Even the many people not involved in the crime uphold the importance of honour, with the pretext that “los asuntos de honor son estancos sagrados a los cuales sólo tienen acceso los dueños del drama.” This is shown in the town’s ignorant belief that “Sólo hubo una víctima: Bayardo San Román.” By ignoring the trauma that Angela Vicario faced and the death of Santiago, the town directs all its sympathy to Bayardo San Román as the victim of Angela’s dishonour.
Perhaps most importantly, the maintenance of honour is conjoined with the image of masculinity. Prudencia Cotes, Pablo Vicario’s fiancée, tells the narrator “Yo sabía en qué andaba, y no sólo estaba de acuerdo, sino que nunca me hubiera casado con él si no cumplía como hombre.” Consequently, the Vicarios believe that they would be emasculated if they did not kill Santiago, and there is no greater punishment than that. They are intoxicated, trapped in a tunnel that only opens up when they avenge their sister’s humiliation. They are so immersed in their crime that they fail to hear “los gritos del pueblo entero espantado de su propio crimen.”
Interestingly, Márquez creates dissonance within our feelings towards Santiago Nasar. Although the narrator often speaks positively of Santiago and we naturally pity his early death, we learn of Santiago’s flaws as a character. Primarily, we find cause to dislike him for his sense of entitlement and sexual assault of Divina Flor, his young maid. Santiago gropes her and tells her that “Ya estás en tiempo de desbravar.” This perhaps encourages the audience to empathise with the town’s values and believe that Santiago was at least somewhat deserving of his death. Furthermore, Polo Carrillo, the owner of the electric plant, highlights Santiago’s arrogance: “Creía que su plata lo hacía intocable”.
This begs the question: did Santiago’s wrongdoings justify his murder? Perhaps his death prevented the future rape of Divina Flor, and rid the town of a malicious and cruel man. However, ultimately Márquez reveals that Santiago did not deserve to die. Although the Vicarios stabbed him more than twenty times, “No había una gota de sangre”. This highlights the unjust nature of the crime and shows an almost unbelievable purity to Nasar. It symbolically demonstrates his innocence, leading us to believe that he never slept with Angela Vicario.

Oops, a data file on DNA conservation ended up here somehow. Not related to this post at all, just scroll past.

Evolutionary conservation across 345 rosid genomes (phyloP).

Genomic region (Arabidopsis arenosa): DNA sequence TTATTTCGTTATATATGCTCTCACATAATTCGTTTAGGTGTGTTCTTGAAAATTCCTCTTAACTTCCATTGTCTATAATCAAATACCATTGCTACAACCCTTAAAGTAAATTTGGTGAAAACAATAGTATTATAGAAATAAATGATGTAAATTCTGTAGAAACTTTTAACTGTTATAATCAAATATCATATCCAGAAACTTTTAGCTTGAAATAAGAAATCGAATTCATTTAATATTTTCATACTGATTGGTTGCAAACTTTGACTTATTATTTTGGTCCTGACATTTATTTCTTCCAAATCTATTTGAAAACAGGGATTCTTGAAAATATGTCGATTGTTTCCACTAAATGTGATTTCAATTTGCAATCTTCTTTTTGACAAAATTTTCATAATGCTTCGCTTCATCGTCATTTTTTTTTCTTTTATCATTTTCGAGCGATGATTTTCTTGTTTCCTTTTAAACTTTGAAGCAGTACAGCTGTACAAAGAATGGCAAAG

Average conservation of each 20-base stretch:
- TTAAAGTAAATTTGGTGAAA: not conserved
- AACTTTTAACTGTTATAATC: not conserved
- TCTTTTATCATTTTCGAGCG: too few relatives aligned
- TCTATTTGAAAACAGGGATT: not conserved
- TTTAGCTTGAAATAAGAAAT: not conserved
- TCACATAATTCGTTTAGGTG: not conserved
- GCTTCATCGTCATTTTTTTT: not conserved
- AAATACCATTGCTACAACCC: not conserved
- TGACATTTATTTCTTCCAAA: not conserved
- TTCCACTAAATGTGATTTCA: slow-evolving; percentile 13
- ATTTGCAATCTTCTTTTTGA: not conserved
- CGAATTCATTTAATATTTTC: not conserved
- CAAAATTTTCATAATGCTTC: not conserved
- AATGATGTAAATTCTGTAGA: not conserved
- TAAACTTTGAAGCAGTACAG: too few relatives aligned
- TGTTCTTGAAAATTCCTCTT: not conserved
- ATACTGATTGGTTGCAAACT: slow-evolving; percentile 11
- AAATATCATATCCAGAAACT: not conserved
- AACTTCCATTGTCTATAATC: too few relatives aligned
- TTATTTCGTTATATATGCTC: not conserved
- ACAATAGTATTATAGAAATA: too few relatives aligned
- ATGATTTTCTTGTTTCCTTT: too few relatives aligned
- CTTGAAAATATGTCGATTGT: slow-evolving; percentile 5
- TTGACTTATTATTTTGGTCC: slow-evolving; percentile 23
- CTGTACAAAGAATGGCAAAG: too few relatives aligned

Márquez drew inspiration for Crónica de una muerte anunciada from a real crime that took place in Sucre, Colombia, in 1951. A man named Cayetano Gentile was killed by the brothers of Margarita Chica, who was returned on her wedding night by her husband as she was not a virgin and thus, in his eyes, damaged goods. Gentile, her lover, was murdered in the main square of Sucre with the whole town looking on.
Márquez made key changes to the Gentile story. Firstly, his narrator is haunted by the injustice of Nasar’s death, given that, unlike the Gentile case, the evidence that Nasar was truly responsible for deflowering Angela is tenuous. Further, in Márquez’s version, Bayardo San Román eventually returns to Angela, who has since fallen in love with him. Their reconciliation may be taken as a comment on the absurdity of the honour code that led to his initial rejection of her. By changing these crucial elements of the Gentile story, Márquez is showing his disdain for a moral code that treats “los asuntos de honor” as “estancos sagrados”.